CATHOLICON OF THE TRANSFIGURATION

The great basilica of the Transfiguration was begun in AD 542, and completed nine years later. It incorporated the site of the original Chapel of the Burning Bush. The catholicon is a three aisled basilica that faces exactly east. It has a narthex at the western end, and a spacious apse at the east. The large four-leaved doorway at the entrance to the nave has been preserved from the 6th century. On these is carved the same verse from the Psalms that is carved over the entrance into the monastery, “This is the gate of the Lord, into which the righteous shall enter.”

The ceiling beams are also intact from that time. In the eighteenth century, the carved ceiling beams were painted and gilded, and panels were added between the beams to hide the rafters. These now hide important inscriptions that were originally visible. The one reads, “For the salvation of our most august Emperor Justinian,” while the other reads, “For the memory and repose of our departed Empress Theodora.” These allow a precise dating of the basilica to within a few years, for we know that the Empress Theodora died in AD 548, and the building is described by Procopius, writing about the year 556. The outer doors to the narthex date from Fatimid times, and are made of many geometrical sections connected by tongue-and-groove joinery. On them one can see names and coats of arms carved by pilgrims during Crusader times. The one door is carved with representations of Old Testament theophanies that were beheld by Abraham and Isaac, Elias, Moses, and Zachariah. On the facing door is a carving of the Transfiguration.

The aisles of the basilica are demarcated by twelve granite pillars, each pillar one great monolith, and each surmounted by a large capital. The carving on each capital is different. One can make out the cross with Alpha and Omega, lambs, date palms, and other ornaments. The columns, capitals, and walls were originally hewn granite, and austere. In the eighteenth century, the rough granite was plastered over, and the capitals painted green, to give them more the appearance of marble. On each of the twelve columns is an icon depicting all the saints whose memory is celebrated in each of the twelve months of the year. The front right column supports the icon for September, the front left column the icon for October, and so each month back and forth across the basilica to August, on the back left column. There is a metal cross let into the front of each column, and behind each cross are relics of several of the saints whose memory is celebrated that month.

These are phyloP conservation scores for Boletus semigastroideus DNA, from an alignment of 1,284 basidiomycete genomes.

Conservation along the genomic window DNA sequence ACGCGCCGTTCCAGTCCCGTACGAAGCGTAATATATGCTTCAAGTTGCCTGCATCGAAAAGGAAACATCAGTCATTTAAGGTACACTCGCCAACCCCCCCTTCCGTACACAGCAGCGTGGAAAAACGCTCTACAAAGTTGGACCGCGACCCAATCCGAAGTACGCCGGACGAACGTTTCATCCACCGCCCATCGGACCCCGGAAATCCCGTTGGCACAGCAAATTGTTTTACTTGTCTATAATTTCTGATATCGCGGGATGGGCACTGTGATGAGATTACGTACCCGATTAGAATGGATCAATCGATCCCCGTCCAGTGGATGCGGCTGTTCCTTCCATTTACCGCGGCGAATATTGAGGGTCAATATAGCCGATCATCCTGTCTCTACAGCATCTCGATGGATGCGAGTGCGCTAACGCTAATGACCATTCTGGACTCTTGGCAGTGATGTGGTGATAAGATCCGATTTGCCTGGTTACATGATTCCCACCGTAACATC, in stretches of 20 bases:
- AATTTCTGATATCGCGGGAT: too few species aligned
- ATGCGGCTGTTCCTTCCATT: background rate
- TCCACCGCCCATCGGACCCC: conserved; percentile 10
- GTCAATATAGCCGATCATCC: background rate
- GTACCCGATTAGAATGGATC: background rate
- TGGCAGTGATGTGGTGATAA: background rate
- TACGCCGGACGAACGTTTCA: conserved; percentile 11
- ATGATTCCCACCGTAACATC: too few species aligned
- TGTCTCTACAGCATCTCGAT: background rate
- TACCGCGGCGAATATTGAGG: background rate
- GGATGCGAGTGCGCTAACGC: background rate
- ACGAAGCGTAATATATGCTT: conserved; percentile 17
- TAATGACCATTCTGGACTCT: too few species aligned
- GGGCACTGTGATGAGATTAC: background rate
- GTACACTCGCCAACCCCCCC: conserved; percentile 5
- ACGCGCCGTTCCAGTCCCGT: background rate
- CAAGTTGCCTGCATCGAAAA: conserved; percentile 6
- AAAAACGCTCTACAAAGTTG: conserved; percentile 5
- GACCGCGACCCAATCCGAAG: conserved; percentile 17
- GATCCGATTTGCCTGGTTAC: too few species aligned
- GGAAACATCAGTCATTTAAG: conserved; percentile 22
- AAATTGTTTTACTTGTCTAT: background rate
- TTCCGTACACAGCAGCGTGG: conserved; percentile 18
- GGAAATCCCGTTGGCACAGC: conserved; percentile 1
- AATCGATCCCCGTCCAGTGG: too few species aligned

There are nine chapels flanking the great basilica, three across each side, and three across the eastern end. The chapels on the north are dedicated to Saint Marina, Saint Helen, and Saint Antipas. Those on the south are dedicated to Saints Cosmas and Damian, Saint Symeon the Stylite, and Saint Anne. The chapel to the east of the basilica is dedicated to the Burning Bush. To the left is the chapel of the Apostle James, the first bishop of Jerusalem, and to the right, the chapel dedicated to the Forty Martyrs of Sinai and Raitho.

The templon was made in Crete in the seventeenth century and transferred to the monastery in sections. It is surmounted by a life-sized Crucifixion that extends to the very ceiling. The icons on the iconostasion were painted by Jeremias Palladas in the latter eighteenth century. The inlaid marble floor dates from 1715, and is the work of Nasrala, a Christian artisan from Damascus. The entire basilica is adorned with a multitude of candelabra and silver lamps, given by sovereigns and pilgrims throughout the history of the monastery.

The Bell Tower

The present bell tower was constructed in 1871, but it rests on a sixth century foundation that seems to have been constructed with a tower in mind. The bell tower was constructed at the expense of the monastery Skevophylakion, Archimandrite Gregorius. It was built by artisans who came from the Greek island of Tinos, and is constructed in a style that is prevalent on that island. Nine bells are housed in the tower, given by the Emperor Alexander II of Russia. The tower also houses the monastery semantra, one made of maple, and the other of iron. These are struck on feast days. Their use predates the use of bells.